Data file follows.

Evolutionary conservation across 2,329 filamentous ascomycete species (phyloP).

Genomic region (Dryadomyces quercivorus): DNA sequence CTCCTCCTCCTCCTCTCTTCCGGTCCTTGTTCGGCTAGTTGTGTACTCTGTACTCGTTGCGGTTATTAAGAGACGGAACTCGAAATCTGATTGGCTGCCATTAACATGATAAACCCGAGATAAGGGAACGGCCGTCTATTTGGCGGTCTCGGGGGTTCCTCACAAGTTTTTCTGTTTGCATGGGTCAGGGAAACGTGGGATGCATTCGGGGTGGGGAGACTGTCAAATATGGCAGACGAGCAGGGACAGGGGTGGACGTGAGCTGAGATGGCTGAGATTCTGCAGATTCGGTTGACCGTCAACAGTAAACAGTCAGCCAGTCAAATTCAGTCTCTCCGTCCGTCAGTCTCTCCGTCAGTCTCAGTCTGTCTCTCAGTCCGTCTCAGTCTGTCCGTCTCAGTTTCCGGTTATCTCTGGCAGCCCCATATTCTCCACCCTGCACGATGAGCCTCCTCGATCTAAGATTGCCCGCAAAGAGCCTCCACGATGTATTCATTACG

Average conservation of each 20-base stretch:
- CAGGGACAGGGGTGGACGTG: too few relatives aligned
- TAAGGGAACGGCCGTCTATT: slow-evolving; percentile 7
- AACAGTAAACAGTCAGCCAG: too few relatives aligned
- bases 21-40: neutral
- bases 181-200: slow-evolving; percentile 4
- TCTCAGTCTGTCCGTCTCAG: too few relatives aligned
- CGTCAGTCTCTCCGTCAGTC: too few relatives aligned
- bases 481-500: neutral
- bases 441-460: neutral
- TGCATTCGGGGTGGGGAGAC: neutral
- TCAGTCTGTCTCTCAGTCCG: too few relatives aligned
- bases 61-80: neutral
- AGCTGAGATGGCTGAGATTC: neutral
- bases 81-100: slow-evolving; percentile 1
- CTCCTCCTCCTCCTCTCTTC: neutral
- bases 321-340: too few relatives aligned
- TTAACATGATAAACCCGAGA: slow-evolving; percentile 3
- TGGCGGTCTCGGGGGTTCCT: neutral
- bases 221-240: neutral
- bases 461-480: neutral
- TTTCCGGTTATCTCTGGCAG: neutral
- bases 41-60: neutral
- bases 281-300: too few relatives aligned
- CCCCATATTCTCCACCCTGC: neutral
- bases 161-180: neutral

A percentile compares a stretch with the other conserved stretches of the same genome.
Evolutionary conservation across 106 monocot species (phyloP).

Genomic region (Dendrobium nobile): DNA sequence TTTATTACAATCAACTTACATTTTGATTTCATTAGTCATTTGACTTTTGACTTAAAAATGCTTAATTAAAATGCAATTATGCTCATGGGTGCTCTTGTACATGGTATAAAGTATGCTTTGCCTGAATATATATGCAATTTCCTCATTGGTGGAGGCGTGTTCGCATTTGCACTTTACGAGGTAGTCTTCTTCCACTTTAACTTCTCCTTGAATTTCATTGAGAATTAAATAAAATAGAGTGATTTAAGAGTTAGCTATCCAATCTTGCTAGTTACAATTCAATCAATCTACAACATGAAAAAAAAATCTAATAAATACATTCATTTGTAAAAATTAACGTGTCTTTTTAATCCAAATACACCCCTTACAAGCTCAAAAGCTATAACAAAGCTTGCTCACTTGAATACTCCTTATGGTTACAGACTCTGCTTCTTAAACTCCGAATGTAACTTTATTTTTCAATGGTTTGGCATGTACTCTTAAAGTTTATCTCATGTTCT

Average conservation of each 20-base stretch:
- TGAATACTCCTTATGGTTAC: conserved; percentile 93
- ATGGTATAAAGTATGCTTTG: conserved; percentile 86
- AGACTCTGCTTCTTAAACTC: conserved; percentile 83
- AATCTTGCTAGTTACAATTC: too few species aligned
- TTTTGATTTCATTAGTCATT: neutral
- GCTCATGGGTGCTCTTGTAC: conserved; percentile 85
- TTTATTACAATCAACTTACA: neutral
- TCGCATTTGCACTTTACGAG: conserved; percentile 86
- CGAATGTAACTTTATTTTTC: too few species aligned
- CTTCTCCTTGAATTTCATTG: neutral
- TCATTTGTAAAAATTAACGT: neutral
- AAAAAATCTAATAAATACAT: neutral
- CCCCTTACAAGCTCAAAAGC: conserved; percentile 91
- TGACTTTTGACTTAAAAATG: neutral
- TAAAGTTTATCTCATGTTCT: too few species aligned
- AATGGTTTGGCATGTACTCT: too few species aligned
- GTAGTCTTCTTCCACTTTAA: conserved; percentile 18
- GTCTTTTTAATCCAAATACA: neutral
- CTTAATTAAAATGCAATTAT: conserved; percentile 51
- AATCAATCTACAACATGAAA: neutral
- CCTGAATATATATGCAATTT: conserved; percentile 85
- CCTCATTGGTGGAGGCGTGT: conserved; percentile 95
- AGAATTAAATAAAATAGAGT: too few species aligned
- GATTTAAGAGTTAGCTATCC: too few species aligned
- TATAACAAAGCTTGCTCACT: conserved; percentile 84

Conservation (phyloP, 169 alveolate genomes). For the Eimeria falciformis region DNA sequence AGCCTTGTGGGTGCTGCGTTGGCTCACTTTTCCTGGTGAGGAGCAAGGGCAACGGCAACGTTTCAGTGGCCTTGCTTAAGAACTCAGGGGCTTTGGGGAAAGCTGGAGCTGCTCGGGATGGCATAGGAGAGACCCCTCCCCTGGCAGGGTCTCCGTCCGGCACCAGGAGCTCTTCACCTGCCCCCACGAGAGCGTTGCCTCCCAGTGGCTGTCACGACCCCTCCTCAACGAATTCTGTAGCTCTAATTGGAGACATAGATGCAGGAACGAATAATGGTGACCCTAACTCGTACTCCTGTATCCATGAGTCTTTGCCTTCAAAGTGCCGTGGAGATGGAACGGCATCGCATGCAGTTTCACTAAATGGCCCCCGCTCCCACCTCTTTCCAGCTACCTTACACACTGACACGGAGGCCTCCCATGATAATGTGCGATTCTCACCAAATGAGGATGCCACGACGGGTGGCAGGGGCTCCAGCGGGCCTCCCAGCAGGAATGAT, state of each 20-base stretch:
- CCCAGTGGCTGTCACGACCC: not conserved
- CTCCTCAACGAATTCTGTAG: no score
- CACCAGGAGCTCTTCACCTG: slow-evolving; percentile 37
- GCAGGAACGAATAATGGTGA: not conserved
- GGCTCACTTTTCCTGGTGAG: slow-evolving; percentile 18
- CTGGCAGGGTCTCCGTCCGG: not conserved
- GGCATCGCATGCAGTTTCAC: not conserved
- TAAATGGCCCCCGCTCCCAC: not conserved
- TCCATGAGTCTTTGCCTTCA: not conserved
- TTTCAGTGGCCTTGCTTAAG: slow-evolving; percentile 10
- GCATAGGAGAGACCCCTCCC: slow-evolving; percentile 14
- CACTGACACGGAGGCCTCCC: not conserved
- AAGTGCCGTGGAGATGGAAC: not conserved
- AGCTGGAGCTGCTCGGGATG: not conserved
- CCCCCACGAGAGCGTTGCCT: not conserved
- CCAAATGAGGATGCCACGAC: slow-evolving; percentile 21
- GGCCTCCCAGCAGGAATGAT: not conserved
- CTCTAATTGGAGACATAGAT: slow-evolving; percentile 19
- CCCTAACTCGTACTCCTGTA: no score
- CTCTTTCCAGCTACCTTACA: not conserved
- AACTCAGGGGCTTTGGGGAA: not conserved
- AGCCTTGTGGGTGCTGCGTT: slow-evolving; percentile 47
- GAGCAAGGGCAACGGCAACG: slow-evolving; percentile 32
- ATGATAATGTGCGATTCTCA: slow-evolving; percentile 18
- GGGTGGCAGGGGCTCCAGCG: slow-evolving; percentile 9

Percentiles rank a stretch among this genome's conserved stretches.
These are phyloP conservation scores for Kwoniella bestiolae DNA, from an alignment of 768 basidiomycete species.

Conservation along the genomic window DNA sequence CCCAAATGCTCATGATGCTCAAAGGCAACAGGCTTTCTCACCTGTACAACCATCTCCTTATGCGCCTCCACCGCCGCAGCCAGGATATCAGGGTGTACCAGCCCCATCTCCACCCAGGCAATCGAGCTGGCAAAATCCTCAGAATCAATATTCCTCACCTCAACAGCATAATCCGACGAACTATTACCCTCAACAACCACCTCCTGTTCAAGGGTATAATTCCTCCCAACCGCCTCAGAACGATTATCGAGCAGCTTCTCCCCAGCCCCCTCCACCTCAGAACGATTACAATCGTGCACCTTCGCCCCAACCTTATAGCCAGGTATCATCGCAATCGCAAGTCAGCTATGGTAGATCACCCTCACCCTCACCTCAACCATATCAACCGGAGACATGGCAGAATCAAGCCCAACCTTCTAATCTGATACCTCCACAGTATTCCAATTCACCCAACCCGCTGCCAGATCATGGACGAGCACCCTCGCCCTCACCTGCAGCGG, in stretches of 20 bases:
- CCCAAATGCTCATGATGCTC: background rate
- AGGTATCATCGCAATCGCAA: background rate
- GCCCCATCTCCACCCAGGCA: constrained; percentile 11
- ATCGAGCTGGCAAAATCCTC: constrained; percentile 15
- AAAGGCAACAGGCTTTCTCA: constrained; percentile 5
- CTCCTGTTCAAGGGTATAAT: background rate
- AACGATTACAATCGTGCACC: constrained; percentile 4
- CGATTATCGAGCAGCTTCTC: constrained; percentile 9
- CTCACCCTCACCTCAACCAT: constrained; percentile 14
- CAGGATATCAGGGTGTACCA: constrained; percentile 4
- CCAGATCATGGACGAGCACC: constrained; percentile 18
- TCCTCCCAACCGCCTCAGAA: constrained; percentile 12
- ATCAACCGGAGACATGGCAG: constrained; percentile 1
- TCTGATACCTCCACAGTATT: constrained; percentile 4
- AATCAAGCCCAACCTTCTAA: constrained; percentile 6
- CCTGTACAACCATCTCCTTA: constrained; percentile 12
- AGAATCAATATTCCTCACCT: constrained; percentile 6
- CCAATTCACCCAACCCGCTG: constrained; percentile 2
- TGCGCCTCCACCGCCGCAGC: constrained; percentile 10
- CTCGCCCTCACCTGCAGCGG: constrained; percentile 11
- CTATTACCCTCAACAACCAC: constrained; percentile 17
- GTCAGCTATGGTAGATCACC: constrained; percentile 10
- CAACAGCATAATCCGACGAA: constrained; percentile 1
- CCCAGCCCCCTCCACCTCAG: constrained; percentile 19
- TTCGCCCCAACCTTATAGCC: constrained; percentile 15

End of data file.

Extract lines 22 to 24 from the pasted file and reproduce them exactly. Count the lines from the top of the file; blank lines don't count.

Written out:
- bases 221-240: neutral
- bases 461-480: neutral
- TTTCCGGTTATCTCTGGCAG: neutral